Consultations, Briefings and Evidence
BEFS responds to consultations, calls for evidence and compiles briefing papers by drawing together the views of its members and associates. If you are interested in older responses, please contact us.
BEFS statement supports measures that increase the accessibility and usability of Scotland’s dwellings, improving quality of life and enabling people to stay in their homes for longer – positively contributing to the continued use and occupancy of existing buildings. For any interventions and decisions which impact on traditionally constructed homes and the historic environment, BEFS points to existing guidance on the adaptation of historic or designated properties.
BEFS broadly agrees with the metrics proposed and supports the drive to improve the energy performance of Scotland’s homes, including traditionally built properties. The inefficiencies of the EPC in relation to traditional buildings has been raised previously and BEFS would reiterate that the existing built environment is the most sustainable building resource we have, through the embodied energy present and the potential for adaptation and reuse. Assessed appropriately our existing built environment presents an enormous opportunity to provide climate solutions. As such we are pleased to see greater consideration given to fabric within the proposals but would hope that inclusion of a Fabric Rating could and should positively contribute to a fabric first and maintenance approach to Scotland’s buildings, alongside appropriate retrofit.
In response to this call for views on the Visitor Levy Bill, BEFS statement reiterates previous comments given on this topic, and continues to emphasize the central role that the historic environment specifically – and the built environment more widely – play as a direct contributor to the tourism offer of Scotland. BEFS notes that the historic environment can be directly impacted by tourism; the economic, cultural, environmental, and social value of Scotland’s places, sites, and landscapes being appreciated by visitors comes at a price. As such, any legislation and ensuing revenue must be part of a wider conversation towards a successful management plan to simultaneously celebrate and protect our natural and built heritage, whilst ensuring quality of life for Scotland’s communities.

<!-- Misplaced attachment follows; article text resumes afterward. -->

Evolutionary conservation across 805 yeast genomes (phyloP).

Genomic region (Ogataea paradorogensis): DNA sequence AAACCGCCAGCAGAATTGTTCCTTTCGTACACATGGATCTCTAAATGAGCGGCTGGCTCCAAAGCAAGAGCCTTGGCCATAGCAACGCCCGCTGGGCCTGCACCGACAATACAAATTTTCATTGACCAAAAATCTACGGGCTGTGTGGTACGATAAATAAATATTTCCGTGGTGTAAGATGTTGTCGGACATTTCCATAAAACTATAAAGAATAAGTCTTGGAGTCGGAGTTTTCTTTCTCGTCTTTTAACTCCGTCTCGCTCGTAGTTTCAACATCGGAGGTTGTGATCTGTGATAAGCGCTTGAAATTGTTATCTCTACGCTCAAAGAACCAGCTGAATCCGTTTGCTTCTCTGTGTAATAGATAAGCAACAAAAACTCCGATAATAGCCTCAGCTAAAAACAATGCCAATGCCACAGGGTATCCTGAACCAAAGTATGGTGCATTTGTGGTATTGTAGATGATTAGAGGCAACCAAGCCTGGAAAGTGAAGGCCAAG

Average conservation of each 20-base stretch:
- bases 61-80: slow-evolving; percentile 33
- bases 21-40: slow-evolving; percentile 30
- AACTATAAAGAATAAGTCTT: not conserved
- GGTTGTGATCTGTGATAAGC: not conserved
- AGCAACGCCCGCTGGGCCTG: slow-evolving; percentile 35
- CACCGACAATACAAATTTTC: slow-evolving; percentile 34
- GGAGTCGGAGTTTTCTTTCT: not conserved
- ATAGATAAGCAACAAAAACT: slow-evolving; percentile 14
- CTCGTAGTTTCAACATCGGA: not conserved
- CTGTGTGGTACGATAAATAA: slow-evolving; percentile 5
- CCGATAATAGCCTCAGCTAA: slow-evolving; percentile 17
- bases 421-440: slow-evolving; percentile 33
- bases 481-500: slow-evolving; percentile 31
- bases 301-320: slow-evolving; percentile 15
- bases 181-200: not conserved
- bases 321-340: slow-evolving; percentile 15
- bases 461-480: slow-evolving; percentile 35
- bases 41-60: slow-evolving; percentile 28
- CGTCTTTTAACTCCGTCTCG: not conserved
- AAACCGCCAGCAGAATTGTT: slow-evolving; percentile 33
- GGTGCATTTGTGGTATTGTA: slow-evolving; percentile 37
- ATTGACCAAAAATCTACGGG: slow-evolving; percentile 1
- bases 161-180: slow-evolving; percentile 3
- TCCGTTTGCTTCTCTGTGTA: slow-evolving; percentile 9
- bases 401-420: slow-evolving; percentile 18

BEFS response welcomes this guidance on effective community engagement in local development planning, for communities and local authorities, and supports all moves towards clarity on how planning authorities can comply with their legal duties to engage with the public when preparing their local development plans. Questions around delivery – in particular around capacity of local planning authorities’ duties regarding monitoring and reporting – remain.
BEFS response reiterates the important role that the existing built and historic environment can and should play in a sustainable circular economy.
BEFS recognises the intentions of the proposed changes, towards easing pressure on planning teams to deliver ambitious net zero targets, and to enable easier implementation of climate beneficial solutions within planning. This response urges caution however, as unintended consequences of some of the proposed exemptions should be considered, in particular around the proposals for replacement windows, solar panels and potential impacts on conservation areas and other designations.
BEFS considers that the importance of examining the budget is not just to look at what is within the cultural portfolio – but to understand how our cultural heritage can be eroded through a lack of investment in data, in planning, and in regeneration; many of the aspects that help to support genuine place-based approaches.The Culture Strategy as it stands speaks to a different time, with different pressures, different benefits, and a different social and economic outlook. What is needed is a mechanism that can leverage action for delivery and collaboration. BEFS questions whether another Strategy or Action Plan needs to be formed (or refreshed as it is phrased here), and whether the strategies within the sector could instead be supported to deliver effectively.
BEFS strongly welcomes the inclusion of cultural heritage and the historic environment as components but would suggest that presenting cultural heritage and natural heritage as separate criterion could undermine their fundamentally symbiotic nature.